Round 5 Pick 1 “She Asked Me So I Told Her,” performed by T-Model Ford
Today’s pick has its origins for me from a soundtrack of a mediocre movie called, “Big Bad
Love” (2001.) I don’t remember a lot about the plot of the film, but I do remember instant love
for the music in it. I immediately bought the album. The compilation would make anyone sit
up and take notice.
Boxcar Blues, Performed by Kenny Brown
I Love You, Performed by Asie Payton
Come On In (Live,) Performed by R.L. Burnside
She Asked Me So I Told Her, Performed by T-Model Ford
My Baby’s Gone, Performed by Robert Belfour
Sleepwalkin’, Performed by Tom Verlaine
Everything Is Broken, Performed by R.L. Burnside
Junior’s Place, Performed by Junior Kimbrough
Long Way Home, Performed by Tom Waits
Goodbye, Performed by Steve Earle
Spiritual, Performed by Tom Verlaine & Kronos Quartet
Jayne’s Blue Wish, Performed by Tom Waits
As you might guess, it was VERY difficult choosing one from this bunch. I decided on, “She
Asked Me So I Told Her,” performed by T-Model Ford. I chose it because of the contagious
guitar playing, T-Model Ford’s heart-felt lament, and how he was able to convey so much in
so few lyrics. This song jumps but it also gives the listener the feels, be it knowing smiles atthe situation, a bit of sympathy for the man who couldn’t help himself, or the happies at
listening to pure quality blues.
For the song draft I don’t like to cut and paste too much from other sources, but I think it’s
important to know a little about T-Model Ford, so here it is from wiki.
James Lewis Carter Ford (~ June 24, 1923 – July 16, 2013,) born in Forest, Mississippi,was
an American blues musician, using the name T-Model Ford…
According to music writer Will Hodgkinson, who met and interviewed Ford for his book Guitar
Man, Ford took up the guitar when his fifth wife left him and gave him a guitar as a leaving
present. Ford trained himself without being able to read music or guitar tabs. Hodgkinson
observed that Ford could not explain his technique. He simply worked out a way of playing
that sounded like the guitarists he admired — Muddy Waters and Howlin’ Wolf.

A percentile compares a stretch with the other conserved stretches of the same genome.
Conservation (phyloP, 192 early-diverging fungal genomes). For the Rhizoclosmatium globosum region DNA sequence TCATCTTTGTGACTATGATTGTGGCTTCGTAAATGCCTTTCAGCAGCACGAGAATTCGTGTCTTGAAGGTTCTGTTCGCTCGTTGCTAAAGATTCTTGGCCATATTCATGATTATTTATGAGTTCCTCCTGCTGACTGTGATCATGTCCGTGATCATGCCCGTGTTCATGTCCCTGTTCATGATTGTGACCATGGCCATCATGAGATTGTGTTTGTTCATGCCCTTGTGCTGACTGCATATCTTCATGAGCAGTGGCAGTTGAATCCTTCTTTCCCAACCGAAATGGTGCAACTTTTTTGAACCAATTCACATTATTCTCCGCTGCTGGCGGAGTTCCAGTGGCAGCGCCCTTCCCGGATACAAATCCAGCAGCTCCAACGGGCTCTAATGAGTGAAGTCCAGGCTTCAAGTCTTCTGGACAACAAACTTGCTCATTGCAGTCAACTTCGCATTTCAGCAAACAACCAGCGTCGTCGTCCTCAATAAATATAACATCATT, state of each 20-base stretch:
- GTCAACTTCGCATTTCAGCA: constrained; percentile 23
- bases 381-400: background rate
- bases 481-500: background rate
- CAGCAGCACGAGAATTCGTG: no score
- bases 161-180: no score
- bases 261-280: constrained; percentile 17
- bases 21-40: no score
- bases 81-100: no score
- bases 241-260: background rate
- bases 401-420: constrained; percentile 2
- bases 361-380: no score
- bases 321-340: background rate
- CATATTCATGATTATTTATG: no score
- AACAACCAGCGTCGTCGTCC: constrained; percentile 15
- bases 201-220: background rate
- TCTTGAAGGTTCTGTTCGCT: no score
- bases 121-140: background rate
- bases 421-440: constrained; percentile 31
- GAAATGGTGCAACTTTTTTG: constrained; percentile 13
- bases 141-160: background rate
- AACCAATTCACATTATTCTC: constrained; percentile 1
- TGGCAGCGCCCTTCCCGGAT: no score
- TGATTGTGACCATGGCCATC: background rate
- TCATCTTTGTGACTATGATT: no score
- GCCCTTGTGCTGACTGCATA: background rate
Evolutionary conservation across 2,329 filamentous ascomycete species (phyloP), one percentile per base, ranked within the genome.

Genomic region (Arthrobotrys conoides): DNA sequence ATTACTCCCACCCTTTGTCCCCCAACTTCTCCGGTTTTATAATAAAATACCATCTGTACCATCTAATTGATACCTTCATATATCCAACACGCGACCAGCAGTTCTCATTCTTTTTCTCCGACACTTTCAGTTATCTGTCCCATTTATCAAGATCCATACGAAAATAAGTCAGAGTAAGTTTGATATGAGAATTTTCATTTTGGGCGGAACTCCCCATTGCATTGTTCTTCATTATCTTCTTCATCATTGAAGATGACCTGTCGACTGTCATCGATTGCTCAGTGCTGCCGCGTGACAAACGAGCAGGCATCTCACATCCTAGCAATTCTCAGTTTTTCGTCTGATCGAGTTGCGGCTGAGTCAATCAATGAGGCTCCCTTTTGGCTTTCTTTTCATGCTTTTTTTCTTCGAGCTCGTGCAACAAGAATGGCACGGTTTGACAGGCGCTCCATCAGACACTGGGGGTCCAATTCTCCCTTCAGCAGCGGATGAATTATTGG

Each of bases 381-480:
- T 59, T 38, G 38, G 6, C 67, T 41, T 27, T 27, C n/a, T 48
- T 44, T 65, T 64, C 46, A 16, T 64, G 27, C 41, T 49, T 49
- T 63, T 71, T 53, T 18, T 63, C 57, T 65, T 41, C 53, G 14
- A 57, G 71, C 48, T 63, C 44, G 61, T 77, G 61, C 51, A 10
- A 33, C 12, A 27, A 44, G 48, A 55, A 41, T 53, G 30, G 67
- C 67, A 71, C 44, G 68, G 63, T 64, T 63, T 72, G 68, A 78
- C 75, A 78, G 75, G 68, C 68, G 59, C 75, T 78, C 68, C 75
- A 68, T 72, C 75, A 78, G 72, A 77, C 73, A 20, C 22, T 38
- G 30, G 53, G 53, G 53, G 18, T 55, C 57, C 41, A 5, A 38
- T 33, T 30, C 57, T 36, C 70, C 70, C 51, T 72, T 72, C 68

Ford toured juke joints and other venues, for a while opening for Buddy Guy. In 1995, he was
discovered by Matthew Johnson of Fat Possum Records, under which he released five
albums from 1997 to 2008.
In 1997 T-Model Ford was featured in a 26-minute documentary JUKE Directed by Mary
Flannery and produced by Yellow Cat Productions. T-Model appeared along with Farmer
John and John Horton.
Since 2008, Ford worked with the Seattle-based band, GravelRoad. The project began as a
single event, with Ford needing assistance to play the Deep Blues Festival in Minnesota in
July 2008. GravelRoad, longtime fans of Ford and performers already scheduled for the
festival, agreed to provide support for a ten-show United States tour for Ford through July.
Ford had a pacemaker inserted at the end of that tour, but appeared on stage again with
GravelRoad in 2008, 2009 and 2010. He suffered a stroke in early 2010, but despite difficulty
with right-hand mobility, managed to complete a successful tour with GravelRoad. This tour
concluded with an appearance at Pickathon Festival. Ford and GravelRoad opened the third
day of the All Tomorrow’s Parties Festival, in New York over Labor Day weekend, 2010,
curated by American independent film-maker Jim Jarmusch.
GravelRoad backed Ford on his 2010 and 2011 albums, The Ladies Man and Taledragger,
both released by Alive Naturalsound Records.
Ford suffered a second stroke in the summer of 2012 that limited his public appearances.